Most catalogs provide little explanation for the institution’s general education requirements but simply list them in menu fashion. Take three courses from column A, three courses from column B and three courses from column C. Those courses typically include the study of foreign language, quantitative reasoning (math), writing, diversity, history, literature and the arts, social sciences and natural sciences.
Although the catalog may not state why these courses are important, there is a good reason for them. General education courses are not “throw away” courses. They represent the institution’s view of the “breadth” part of an undergraduate education, while the completion of a major represents the necessary “depth” experience.
Undergraduates benefit from exposure to a broad range of disciplinary perspectives and from reading and discussing a wide variety of views on current and historical issues. They are also well served by being required to improve their writing and their quantitative skills. General education courses allow students to learn about topics that weren’t available to them in high school. They deserve this part of “higher” education.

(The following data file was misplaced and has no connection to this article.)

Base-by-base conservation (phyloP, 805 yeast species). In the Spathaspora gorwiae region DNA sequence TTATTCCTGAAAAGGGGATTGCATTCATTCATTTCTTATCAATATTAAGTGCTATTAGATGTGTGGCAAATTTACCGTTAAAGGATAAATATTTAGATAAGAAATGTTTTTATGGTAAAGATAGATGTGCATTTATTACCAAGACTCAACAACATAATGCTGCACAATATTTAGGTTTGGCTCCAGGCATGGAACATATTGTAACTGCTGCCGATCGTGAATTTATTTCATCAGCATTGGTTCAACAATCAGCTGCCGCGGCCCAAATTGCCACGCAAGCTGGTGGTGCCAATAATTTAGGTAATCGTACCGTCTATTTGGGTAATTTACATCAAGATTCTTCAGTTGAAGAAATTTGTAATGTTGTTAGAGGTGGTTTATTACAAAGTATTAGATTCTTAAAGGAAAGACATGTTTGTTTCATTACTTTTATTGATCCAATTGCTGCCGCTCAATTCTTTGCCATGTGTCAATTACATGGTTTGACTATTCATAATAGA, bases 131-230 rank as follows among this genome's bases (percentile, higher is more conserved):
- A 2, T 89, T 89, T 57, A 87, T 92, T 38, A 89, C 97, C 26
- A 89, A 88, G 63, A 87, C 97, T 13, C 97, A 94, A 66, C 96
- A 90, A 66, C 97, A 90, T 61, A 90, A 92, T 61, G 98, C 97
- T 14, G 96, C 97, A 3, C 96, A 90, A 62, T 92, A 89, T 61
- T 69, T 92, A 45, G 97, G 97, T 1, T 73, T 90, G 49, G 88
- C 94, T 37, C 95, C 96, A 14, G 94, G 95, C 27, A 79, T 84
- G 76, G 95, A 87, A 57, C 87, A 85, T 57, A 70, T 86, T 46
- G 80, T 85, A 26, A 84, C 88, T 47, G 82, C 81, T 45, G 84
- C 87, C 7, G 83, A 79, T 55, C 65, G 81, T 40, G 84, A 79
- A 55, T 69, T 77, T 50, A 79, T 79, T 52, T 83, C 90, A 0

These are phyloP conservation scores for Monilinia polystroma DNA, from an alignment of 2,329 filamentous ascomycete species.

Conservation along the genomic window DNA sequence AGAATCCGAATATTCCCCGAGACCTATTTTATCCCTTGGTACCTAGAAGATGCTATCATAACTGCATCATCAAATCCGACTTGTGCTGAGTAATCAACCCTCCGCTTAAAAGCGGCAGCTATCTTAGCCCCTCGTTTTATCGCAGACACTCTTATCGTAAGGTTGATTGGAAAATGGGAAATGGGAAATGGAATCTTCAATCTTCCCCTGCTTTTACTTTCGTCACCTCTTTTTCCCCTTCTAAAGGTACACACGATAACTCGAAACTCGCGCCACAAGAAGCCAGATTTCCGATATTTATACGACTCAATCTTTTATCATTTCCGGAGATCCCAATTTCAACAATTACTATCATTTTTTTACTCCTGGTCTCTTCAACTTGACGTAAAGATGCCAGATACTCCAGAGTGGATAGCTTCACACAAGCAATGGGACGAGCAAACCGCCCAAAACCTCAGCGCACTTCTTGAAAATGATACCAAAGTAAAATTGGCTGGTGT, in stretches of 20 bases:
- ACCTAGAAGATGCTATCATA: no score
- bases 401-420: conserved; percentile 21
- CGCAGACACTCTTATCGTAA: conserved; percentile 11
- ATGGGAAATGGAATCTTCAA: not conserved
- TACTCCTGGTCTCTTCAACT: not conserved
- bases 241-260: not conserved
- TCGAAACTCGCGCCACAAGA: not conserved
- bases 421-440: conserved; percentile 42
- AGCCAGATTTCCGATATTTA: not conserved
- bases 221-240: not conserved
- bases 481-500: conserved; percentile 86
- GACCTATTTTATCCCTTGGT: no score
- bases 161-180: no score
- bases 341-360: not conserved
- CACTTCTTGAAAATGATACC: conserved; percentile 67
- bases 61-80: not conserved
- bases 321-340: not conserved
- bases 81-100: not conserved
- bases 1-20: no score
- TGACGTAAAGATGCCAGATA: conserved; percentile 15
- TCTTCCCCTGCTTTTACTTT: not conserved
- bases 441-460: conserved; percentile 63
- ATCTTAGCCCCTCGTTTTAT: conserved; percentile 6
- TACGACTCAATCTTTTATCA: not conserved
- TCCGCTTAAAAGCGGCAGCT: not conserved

When you have the opportunity to talk to faculty members during a visit to campus, feel free to ask them about general education. Or read more about the historical development of the “liberal arts” in relation to citizenship and to the professions (not to be confused with “liberal” in the political sense).
The more selective the institution, the more likely students will encounter limited approval of AP and IB credits. Enter AP or IB credits in the Search option of the school’s website to find out how they “count.” Whether or not AP or IB credits are accepted, they are very helpful in the advising process in order to assure that students are placed at the correct course level.
In addition to completing general education, major and minor coursework, students must complete at least the minimum number of credits required for graduation with a particular degree. That means that they are likely to add a number of “electives” of their choice to their course of study to get to that minimum number of credits.